Mathematician:Mathematicians/Sorted By Nation/India

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For more comprehensive information on the lives and works of mathematicians through the ages, see the MacTutor History of Mathematics archive, created by John J. O'Connor and Edmund F. Robertson.

The army of those who have made at least one definite contribution to mathematics as we know it soon becomes a mob as we look back over history; 6,000 or 8,000 names press forward for some word from us to preserve them from oblivion, and once the bolder leaders have been recognised it becomes largely a matter of arbitrary, illogical legislation to judge who of the clamouring multitude shall be permitted to survive and who be condemned to be forgotten.[1]


Baudhayana (c. 800 BCE )

Indian mathematician, also a priest, believed to have flourished c. $800$ BCE.

Believed to have been a skilled craftsman, thus to have used his mathematical expertise in practical ways.

Did some early research into creating a circle with the same area as a given square.

Discovered $\pi$ to some degree of precision, and discovered what is now known as Pythagoras's Theorem.

Also evaluated the square root of 2 to five decimal places of accuracy.
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Piṅgalá (c. 5th or 2nd century B.C.E. )

Indian mathematician about whom practically nothing is known, not even when he lived.

Notable for being the first in history to mention what is now known as Pascal's Triangle.
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Aryabhata the Elder (476 – 550)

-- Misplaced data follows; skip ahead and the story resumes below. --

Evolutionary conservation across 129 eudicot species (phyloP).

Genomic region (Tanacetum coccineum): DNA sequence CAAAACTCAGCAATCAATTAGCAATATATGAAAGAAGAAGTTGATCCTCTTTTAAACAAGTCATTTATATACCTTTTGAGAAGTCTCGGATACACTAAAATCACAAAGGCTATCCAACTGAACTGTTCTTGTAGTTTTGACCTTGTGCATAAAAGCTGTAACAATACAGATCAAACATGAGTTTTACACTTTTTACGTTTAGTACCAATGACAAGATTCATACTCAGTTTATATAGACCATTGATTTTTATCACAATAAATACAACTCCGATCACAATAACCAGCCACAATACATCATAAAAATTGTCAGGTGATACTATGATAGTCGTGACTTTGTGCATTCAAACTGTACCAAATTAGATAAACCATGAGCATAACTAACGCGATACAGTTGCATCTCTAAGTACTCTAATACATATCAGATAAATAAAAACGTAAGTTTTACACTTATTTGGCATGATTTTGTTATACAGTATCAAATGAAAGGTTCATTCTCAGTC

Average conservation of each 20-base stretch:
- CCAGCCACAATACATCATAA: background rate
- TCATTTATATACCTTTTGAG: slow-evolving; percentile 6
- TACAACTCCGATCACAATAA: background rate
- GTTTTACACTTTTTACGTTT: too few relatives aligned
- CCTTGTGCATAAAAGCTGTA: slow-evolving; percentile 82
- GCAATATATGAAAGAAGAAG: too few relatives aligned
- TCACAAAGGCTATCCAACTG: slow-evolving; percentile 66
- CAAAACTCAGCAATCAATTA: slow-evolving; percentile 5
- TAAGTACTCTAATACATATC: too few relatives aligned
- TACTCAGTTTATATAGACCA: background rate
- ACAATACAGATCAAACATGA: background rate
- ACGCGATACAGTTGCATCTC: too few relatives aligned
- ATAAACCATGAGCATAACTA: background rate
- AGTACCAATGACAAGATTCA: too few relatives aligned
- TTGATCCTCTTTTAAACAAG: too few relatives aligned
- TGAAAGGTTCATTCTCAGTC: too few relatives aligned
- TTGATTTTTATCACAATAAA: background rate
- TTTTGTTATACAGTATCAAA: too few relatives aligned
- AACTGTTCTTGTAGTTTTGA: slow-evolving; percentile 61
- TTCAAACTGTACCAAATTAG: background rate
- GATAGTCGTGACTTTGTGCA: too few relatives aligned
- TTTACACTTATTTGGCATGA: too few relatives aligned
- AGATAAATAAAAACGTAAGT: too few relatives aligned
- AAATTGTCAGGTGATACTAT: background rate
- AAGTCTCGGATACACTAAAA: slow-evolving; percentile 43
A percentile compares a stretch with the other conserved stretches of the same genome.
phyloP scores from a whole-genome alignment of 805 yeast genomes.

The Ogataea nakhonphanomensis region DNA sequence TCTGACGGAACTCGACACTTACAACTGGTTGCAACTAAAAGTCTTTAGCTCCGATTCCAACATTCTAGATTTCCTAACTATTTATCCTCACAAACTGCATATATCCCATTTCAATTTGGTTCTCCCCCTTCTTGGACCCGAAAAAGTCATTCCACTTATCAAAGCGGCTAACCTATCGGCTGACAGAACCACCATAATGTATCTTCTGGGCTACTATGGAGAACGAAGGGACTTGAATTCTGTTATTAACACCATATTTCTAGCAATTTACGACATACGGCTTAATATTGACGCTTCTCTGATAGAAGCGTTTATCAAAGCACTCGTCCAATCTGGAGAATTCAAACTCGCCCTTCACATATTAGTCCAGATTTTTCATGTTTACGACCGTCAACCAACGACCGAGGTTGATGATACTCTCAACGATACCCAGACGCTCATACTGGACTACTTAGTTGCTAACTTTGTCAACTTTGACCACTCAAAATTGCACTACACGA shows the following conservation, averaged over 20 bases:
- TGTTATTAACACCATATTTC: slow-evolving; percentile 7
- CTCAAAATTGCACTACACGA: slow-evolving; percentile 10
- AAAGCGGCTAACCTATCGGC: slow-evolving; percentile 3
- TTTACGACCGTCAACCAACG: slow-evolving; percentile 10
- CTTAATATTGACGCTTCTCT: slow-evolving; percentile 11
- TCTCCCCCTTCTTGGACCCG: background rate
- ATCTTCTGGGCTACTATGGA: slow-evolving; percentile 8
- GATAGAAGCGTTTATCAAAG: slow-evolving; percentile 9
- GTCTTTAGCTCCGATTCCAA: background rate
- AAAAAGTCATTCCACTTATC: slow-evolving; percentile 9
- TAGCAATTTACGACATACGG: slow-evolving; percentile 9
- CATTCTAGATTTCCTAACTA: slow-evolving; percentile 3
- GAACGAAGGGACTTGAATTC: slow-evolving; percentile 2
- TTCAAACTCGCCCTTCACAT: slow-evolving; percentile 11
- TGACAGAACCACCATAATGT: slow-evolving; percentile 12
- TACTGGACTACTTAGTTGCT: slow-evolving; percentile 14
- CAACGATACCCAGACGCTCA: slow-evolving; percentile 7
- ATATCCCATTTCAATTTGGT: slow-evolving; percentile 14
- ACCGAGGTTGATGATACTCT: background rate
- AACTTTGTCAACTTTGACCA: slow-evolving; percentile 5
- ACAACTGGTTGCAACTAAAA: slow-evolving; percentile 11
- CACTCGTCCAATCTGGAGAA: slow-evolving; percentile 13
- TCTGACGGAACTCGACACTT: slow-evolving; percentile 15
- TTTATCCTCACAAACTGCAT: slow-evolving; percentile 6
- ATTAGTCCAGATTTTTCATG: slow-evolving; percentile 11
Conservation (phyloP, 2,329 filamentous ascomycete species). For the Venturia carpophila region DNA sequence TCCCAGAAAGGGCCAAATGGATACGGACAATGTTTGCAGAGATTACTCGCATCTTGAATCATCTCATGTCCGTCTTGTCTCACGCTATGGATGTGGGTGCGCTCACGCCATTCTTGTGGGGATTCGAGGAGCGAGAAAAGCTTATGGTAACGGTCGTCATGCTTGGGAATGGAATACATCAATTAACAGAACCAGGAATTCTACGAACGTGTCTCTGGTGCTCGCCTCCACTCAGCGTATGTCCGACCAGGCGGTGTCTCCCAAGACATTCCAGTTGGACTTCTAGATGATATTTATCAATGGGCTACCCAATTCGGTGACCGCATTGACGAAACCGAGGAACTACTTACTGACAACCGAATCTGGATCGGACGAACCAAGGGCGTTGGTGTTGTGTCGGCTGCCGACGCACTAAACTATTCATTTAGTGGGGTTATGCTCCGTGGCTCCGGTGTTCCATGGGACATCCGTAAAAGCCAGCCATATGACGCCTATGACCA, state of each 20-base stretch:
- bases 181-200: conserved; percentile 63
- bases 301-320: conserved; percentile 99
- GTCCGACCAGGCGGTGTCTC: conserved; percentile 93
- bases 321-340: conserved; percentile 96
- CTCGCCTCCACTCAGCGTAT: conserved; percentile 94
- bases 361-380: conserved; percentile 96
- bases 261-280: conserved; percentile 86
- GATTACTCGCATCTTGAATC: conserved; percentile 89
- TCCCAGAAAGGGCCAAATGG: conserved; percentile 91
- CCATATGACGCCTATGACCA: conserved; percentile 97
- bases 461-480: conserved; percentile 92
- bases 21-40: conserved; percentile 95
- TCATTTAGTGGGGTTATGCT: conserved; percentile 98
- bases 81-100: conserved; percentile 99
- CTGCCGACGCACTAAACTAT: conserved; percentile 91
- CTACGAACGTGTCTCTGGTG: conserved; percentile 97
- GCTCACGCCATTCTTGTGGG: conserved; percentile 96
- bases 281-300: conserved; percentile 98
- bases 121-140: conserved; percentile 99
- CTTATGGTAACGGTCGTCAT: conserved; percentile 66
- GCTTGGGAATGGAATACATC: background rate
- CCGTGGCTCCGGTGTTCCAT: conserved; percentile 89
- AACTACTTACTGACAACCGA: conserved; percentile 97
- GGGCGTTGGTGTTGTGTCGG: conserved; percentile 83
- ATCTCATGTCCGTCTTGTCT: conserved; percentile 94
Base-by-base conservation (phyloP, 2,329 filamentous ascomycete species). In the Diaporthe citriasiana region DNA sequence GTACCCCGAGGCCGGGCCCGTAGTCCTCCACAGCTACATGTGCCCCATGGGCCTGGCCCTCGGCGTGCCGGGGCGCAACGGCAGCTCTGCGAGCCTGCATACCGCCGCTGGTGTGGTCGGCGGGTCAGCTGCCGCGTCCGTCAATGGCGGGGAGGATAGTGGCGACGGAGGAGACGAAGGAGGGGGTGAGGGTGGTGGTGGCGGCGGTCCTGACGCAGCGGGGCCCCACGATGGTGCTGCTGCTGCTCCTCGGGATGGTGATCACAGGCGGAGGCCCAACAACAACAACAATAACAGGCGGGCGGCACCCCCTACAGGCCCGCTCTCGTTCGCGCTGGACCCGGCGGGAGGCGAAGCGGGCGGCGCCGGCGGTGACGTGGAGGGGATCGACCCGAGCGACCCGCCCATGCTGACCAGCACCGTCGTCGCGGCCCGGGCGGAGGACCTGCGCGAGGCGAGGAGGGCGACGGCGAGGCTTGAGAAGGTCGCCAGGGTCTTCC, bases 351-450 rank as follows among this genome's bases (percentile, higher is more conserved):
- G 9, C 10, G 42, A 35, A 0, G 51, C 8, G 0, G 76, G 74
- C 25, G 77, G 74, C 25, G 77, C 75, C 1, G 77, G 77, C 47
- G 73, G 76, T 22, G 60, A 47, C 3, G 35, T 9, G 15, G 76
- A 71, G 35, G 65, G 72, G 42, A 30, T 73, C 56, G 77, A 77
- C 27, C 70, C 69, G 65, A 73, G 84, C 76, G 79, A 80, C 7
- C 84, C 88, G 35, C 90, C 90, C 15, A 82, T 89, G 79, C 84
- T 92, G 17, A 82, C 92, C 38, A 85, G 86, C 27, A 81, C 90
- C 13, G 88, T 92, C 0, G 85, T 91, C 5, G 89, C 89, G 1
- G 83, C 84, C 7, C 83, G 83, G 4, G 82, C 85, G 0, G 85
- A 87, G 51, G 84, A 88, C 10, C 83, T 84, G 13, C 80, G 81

Indian mathematician and astronomer.

An early believer in the irrationality of $\pi$, and developed an approximation for it of $3.1416$.

Developed a positional system of numerals in C. 500, but it lacked a symbol for zero.
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Varāhamihira (505 – 587)

Indian astronomer, mathematician, and astrologer.

One of several early mathematicians to discover what is now known as Pascal's triangle.

Defined the algebraic properties of zero and negative numbers.

Improved the accuracy of the sine tables of Aryabhata I.

Made some insightful observations in the field of optics.
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Brahmagupta (598 – 668)

Indian mathematician and astronomer.

Gave definitive solutions to the general linear equation, and also the general quadratic equation.

Best known for the Brahmagupta-Fibonacci Identity.
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Bhāskara I (c. 600 – c. 680)

Indian mathematician who was the first on record to use Hindu-Arabic numerals complete with a symbol for zero.

Gave an approximation of the sine function in his Āryabhaṭīyabhāṣya of 629 CE.
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Mahāvīrāchārya (c. 800 – c. 870)

Mahāvīrāchārya (literally: Mahāvīrā the teacher) was an Indian mathematician best known for separating the subject of mathematics from that of astrology.

Gave the sum of a series whose terms are squares of an arithmetical progression and empirical rules for area and perimeter of an ellipse.
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Halayudha (c. 1000 )